Virtual cruising

It is February, or as we used to refer to it when I was teaching secondary school: “the F month”. When I am not shoveling snow, I do get a chance to get out into the backcountry on my skis from time to time. However, my thoughts have already begun to wander to next sailing season. I have started to drag rigging into the shop for overhauling, and I have already indulged in an activity that I refer to as Virtual cruising.
          Virtual cruising can take several forms. Sometimes I just read last season’s logbooks looking for trips to repeat. Sometimes virtual cruising is about researching places that you have never been, and dreaming about going there. I keep an old tattered chart-book and several editions of cruising guides in my bedroom. I read more about places to visit in the winter than I do in the summer. With any luck, I am too busy actually cruising to research cruising in the summer months.

Eek, the cat checks out Casco Bay

          Sometimes virtual cruising takes the form of a navigational exercise: “If I depart Rockland with a true south wind, can I lay Greens Island in one tack? If my average speed is five knots, how long will the trip take? What kind of approach can I expect if I want to pass north of the island”?
          Several resources worth mentioning to anyone cruising Maine waters: A Cruising Guide to the Maine Coast by Hank and Jan Taft and Curtis Rindlaub is the guide that I have found to be the most comprehensive (a new edition is supposed to come out this spring).
          As you might expect, no one guidebook will cover everything, and small boat sailors would be wise to join the Maine Island Trail Association (MITA). MITA members get an annual guidebook with detailed information about islands that are part of the trail system, anchorages, and which islands welcome visitors. It also includes information such as islands that might be closed part of the year due to birds nesting, and privately owned islands that welcome visitors under certain conditions, or at certain times of the year. The guide has changed over the years, formerly it focused on the needs of paddle driven craft, recently, more useful information for small boat sailors has been included.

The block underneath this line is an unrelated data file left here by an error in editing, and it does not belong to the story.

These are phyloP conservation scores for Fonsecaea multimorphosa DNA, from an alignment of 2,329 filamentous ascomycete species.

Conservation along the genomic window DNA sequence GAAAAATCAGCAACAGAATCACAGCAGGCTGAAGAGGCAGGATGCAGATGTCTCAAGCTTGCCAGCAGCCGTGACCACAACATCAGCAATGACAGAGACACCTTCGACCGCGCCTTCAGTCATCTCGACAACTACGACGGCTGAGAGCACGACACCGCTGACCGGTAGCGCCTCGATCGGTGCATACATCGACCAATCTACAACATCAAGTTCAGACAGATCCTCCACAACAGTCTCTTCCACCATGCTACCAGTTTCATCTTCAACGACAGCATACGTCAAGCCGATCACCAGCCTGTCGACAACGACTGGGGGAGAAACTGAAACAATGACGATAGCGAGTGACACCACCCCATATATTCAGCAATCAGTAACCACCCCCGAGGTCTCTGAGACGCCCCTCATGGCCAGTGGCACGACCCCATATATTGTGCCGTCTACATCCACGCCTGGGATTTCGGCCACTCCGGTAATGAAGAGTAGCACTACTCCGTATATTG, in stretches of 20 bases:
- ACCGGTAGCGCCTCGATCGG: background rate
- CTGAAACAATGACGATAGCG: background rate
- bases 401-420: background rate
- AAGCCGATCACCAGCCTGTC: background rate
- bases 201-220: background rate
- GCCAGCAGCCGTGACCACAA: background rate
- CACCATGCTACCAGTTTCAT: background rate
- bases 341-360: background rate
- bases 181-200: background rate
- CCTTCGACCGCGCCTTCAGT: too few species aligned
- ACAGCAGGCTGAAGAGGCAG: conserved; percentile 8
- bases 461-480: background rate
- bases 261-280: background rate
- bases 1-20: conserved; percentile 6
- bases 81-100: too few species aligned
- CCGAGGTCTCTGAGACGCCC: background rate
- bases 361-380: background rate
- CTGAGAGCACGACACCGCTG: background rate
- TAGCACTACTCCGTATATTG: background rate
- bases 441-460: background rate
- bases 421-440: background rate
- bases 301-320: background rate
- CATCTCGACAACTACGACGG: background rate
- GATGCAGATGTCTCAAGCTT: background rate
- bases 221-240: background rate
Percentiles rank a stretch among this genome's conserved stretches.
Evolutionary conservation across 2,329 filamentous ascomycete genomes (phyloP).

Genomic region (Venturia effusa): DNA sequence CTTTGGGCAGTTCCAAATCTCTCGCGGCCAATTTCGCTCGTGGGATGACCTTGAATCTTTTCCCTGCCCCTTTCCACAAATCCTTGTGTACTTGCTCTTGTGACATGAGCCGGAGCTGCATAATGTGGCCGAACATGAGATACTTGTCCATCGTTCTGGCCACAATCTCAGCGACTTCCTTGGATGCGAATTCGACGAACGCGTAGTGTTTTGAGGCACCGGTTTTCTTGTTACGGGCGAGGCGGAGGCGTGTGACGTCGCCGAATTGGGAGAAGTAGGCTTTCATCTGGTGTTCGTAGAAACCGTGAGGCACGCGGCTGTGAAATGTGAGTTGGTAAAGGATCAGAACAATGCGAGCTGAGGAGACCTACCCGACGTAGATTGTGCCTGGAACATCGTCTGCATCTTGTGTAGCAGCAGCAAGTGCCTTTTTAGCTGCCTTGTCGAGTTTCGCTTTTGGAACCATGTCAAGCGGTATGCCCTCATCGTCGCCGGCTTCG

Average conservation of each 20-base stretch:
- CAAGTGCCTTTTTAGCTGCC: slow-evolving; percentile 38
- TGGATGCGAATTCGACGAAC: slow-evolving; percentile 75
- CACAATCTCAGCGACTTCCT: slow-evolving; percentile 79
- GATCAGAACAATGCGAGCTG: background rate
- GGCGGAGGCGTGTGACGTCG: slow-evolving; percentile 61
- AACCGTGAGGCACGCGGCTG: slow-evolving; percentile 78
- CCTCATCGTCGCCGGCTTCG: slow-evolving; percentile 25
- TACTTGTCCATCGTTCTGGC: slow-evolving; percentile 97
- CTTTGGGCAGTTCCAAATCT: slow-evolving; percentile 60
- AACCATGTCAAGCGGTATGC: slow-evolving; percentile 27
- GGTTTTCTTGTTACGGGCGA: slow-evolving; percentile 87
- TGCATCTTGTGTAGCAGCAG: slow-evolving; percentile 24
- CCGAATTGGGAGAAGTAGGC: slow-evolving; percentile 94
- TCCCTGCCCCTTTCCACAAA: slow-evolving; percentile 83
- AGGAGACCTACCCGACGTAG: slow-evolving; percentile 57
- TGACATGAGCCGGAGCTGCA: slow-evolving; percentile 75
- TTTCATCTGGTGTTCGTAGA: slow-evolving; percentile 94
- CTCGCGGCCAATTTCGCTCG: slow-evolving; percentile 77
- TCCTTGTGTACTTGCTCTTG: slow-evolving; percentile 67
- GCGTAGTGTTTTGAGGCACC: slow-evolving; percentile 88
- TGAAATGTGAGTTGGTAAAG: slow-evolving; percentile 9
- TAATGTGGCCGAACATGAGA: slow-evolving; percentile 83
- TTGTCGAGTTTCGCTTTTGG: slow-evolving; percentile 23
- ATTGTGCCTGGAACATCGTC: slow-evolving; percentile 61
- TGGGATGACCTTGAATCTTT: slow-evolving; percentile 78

Another worthwhile resource is a column called Gunkholing with Gizmo by Ben Ellison that appears in the Magazine Maine Boats, Homes and Harbors. I have a three ring binder that I put copies of this column in, sort of a separate cruising guide.
          Yet another useful resource is the Maine Coast Heritage Trust. I became a member because of the number of times we stopped at some beautiful spot, and found a discrete sign stating that the island in question was in the care of the MCHT.
          So this morning, when I went downstairs and looked out the window and saw this:

Snow covering the Library window

And yes that is snow, I thought I might try to wrestle the chart book away from the cats tonight and go on a virtual cruise.


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